Instead of worrying whether we can keep the bits flowing we should instead worry about whether the city is able to take advantage of the new opportunities to provide services and save money.
We’re living with the legacy of “Ma Bell” or “TPC – The Phone Company”. It has left us with the implicit assumption of something called “telecom” policy with a regulatory apparatus for managing a national (and even international) infrastructure in which every element is critical.
As we’ve seen we can achieve far better results by aligning incentives decoupling infrastructure from services. Yet without someone in charge how can this work?
It’s easy to understand the appeal of strong governance. When the Americans sought independence from the British in the 1700’s many worried whether the country could survive … and we’re still not sure.
We have plenty of examples of failure:
The term “Tragedy of the Commons” invokes Malthusian fears that we’ll exhaust finite resources. We also worry about “irresponsible” behavior as if there were a simple metric of good vs. bad. It might be irresponsible to exceed the speed limit unless we were rushing to the hospital. Then obeying the speed limit would be irresponsible. We need connectivity policies that don’t depend on policing behavior.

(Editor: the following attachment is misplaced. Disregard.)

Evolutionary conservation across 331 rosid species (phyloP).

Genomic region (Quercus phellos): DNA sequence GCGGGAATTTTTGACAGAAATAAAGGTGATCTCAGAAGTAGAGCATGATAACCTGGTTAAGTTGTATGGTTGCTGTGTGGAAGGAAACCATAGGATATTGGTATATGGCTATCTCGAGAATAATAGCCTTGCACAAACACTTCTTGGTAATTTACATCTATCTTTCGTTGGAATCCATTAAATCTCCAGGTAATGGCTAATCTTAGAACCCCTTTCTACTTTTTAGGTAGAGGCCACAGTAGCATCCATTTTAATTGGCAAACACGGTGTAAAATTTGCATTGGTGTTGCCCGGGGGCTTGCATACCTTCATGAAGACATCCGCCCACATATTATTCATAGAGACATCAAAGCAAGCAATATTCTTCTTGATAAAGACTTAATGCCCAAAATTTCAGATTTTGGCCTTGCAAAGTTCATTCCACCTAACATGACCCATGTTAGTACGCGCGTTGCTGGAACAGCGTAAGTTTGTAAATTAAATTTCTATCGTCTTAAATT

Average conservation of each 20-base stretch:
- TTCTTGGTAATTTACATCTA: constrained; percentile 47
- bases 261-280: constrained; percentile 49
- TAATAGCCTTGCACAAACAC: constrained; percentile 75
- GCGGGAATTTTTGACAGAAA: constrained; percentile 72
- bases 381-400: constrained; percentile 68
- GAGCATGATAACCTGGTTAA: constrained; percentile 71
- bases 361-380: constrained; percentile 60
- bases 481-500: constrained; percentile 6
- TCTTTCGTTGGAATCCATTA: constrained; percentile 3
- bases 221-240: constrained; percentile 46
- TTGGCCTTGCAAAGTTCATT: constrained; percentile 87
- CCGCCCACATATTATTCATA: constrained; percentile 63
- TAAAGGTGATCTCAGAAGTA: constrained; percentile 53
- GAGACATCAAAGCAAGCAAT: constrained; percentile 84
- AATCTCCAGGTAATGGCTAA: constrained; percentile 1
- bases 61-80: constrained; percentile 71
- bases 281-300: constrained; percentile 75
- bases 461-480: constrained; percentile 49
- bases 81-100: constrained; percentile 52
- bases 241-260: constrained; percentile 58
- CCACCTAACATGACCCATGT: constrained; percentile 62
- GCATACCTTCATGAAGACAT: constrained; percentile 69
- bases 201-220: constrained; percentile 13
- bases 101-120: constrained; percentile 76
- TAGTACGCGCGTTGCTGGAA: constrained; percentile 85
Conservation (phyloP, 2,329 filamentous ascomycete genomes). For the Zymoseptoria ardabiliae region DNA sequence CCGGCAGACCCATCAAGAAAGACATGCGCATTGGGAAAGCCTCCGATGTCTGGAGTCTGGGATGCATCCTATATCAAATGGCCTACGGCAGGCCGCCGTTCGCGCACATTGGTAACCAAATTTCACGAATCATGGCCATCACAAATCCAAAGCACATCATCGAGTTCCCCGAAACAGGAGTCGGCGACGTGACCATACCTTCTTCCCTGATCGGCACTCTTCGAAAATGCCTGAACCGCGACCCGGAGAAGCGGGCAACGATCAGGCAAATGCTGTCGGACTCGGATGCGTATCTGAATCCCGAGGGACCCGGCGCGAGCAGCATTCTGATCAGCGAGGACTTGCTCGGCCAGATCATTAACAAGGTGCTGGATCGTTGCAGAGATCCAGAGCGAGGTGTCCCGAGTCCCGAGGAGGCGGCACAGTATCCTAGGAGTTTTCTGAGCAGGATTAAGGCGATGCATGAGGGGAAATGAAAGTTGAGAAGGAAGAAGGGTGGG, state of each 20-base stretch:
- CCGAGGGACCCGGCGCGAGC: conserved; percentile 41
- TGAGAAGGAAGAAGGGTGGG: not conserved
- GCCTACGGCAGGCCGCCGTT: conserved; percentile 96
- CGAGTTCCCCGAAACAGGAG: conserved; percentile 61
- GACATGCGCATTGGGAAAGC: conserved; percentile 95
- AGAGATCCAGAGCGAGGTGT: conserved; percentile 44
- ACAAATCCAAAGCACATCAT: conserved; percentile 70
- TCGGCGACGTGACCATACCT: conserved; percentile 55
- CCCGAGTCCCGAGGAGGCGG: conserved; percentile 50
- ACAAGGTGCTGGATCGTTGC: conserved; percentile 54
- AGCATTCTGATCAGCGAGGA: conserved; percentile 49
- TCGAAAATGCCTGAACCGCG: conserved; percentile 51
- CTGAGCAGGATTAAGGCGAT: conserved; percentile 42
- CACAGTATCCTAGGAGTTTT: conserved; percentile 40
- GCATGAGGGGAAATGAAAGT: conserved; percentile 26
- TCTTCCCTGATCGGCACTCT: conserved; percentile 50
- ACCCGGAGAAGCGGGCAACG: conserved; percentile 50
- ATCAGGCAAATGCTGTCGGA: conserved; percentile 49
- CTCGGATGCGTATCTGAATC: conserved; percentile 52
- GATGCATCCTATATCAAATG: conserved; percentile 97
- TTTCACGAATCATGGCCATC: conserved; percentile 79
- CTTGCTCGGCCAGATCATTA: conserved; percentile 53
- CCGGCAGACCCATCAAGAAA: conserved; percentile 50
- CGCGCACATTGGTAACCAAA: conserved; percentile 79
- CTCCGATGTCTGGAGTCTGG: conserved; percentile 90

We also worry about applications such as high definition video which seem to require guaranteed performance and capacity. They can be adversely affected by congestion.
The irony is that these problems are often the results of the current approach which creates chokepoints and our dependency upon providers. We’ve become inured to the word “provider” and forget that it is about our inability to provide for ourselves.
Somehow we seem to be more comfortable with the idea of a provider whose goal is to maximize profits rather than the local community which should have a common interest in our quality of life. Yet such fears have a real foundation in reality as we see municipal services being underfunded or mismanaged.
It may be necessary to set minimal standards as we do for infrastructure such as sewers but we first need to see real evidence of failure. Today we use only a small fraction of existing capacity because of a funding model that requires scarcity in order to force us into paying for services from providers.
We should look instead to the abundance of computing capacity as an indication of what is possible once we align incentives.